Donough Kilmurray heads the investment strategy department for Goldman Sachs in London. He is responsible for asset consulting for private clients in Europe, the Middle East, Africa and Asia.
TIME ONLINE: In almost every major industrialized country, fears of a downturn are over, including in Germany. What can I do as a private investor in such a situation at all?
Don Kilmurray: Especially as a private investor, it is very difficult to predict when a downturn really comes. While it is important to look at economic trends, investment decisions should not be made dependent on them alone. We also do not believe that now is a phase of recession starts, but global growth is likely to decline. This is reflected in our return expectations. It would be premature, however, to get out of stocks now. Rather, we recommend that private investors diversify their portfolios well and invest in high-quality bonds. Then a portfolio can withstand even large fluctuations. For a recession but missing the typical signs.
TIME ONLINE: Why, we have already seen some harbingers of it?
Kilmurray: At the end of last year, many investors were worried that the US Federal Reserve had raised interest rates for the fourth time in 2018 and yields on US government bonds had risen sharply. These can be signs of overheating in the economy, and so it was interpreted. In our opinion, the worries were exaggerated. Take as an example the employment situation in Europe and the United States, That is very good, but inflation has not risen so far, which is a sign that the business cycle is coming to an end.
TIME ONLINE: Unemployment is low and the demand for labor is rising. This would give workers the opportunity to demand more wages. Why is that rising? inflation but only slowly?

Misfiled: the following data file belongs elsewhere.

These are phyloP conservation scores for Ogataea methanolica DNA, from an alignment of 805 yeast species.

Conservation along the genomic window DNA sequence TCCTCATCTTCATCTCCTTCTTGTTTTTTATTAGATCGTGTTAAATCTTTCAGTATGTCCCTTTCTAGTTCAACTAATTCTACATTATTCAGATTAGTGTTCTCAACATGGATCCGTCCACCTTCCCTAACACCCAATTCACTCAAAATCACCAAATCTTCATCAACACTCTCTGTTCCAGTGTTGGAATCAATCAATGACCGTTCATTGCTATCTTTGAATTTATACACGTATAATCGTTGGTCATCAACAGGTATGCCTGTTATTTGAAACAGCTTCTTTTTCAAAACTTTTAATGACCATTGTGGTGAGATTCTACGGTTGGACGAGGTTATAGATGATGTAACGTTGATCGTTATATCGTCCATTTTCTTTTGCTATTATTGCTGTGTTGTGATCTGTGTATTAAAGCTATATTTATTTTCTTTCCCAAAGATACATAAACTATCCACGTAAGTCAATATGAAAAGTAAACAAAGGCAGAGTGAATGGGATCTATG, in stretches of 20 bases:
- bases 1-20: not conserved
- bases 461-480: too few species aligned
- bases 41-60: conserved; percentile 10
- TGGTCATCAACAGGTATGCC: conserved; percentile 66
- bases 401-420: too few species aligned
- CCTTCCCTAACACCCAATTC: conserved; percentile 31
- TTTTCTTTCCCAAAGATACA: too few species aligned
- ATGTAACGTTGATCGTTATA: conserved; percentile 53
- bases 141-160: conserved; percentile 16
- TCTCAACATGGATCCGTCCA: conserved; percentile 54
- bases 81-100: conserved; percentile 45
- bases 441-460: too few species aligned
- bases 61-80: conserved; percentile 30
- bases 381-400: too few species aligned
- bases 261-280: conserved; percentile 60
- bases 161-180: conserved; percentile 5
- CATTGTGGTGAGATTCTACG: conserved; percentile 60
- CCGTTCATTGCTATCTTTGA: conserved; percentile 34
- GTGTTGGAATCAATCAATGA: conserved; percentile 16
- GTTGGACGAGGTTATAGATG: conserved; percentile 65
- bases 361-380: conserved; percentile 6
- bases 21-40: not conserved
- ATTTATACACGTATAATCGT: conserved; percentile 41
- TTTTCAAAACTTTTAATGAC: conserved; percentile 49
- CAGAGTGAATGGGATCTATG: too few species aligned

Kilmurray: When the unemployment rate was below four percent in the USA in the nineties and before in the late 1960s, the salaries in the country rose rapidly and with it inflation. This relationship is no longer so direct today. The job market has become much more flexible. Especially in the so-called platform economy, employees have a hard time claiming higher wages.
TIME ONLINE: A downturn can also be caused by other factors that are not necessarily foreseen.
Kilmurray: Of course, an exogenous shock can also lead to a recession. This was the case, for example, when the oil price rose very rapidly in the 1970s. At the moment we have an oversupply of oil on the world market. Political risks such as the trade tensions between the US and China, the situation in North Korea or the Middle East could also intensify. But even here, there are few concrete dangers that would trigger a recession in the short or medium term.
TIME ONLINE: Others fear the still high debts, for example in the USA.
Kilmurray: That's true. Large imbalances in the economy or on the financial markets have also led to a recession in the past. But even if there are more debts in the economy at this time than ten years ago, they have not accumulated so much among consumers and businesses, but especially in countries like China and Japan. In the US, household debts have fallen and corporate debt is at about the same level as before the crisis. But the public debt has risen. However, if a government in the world copes with higher government debt, then that of the US.
TIME ONLINE: Wait a minute, especially when it comes to the US leadership and president Donald Trump goes, many people lose confidence. The government is looking for a conflict with its own institutions and abroad.
Kilmurray: In fact, markets are worried that the White House is putting too much pressure on monetary policy Fed could exercise. After all, it is the most influential central bank in the world. However, a look back at US history shows that even presidents of Donald Trump – such as Truman, Nixon and Reagan – have tried to influence the Fed. They all had only moderate success. It is not uncommon for a US president to levy new trade duties. Other US governments have done the same before.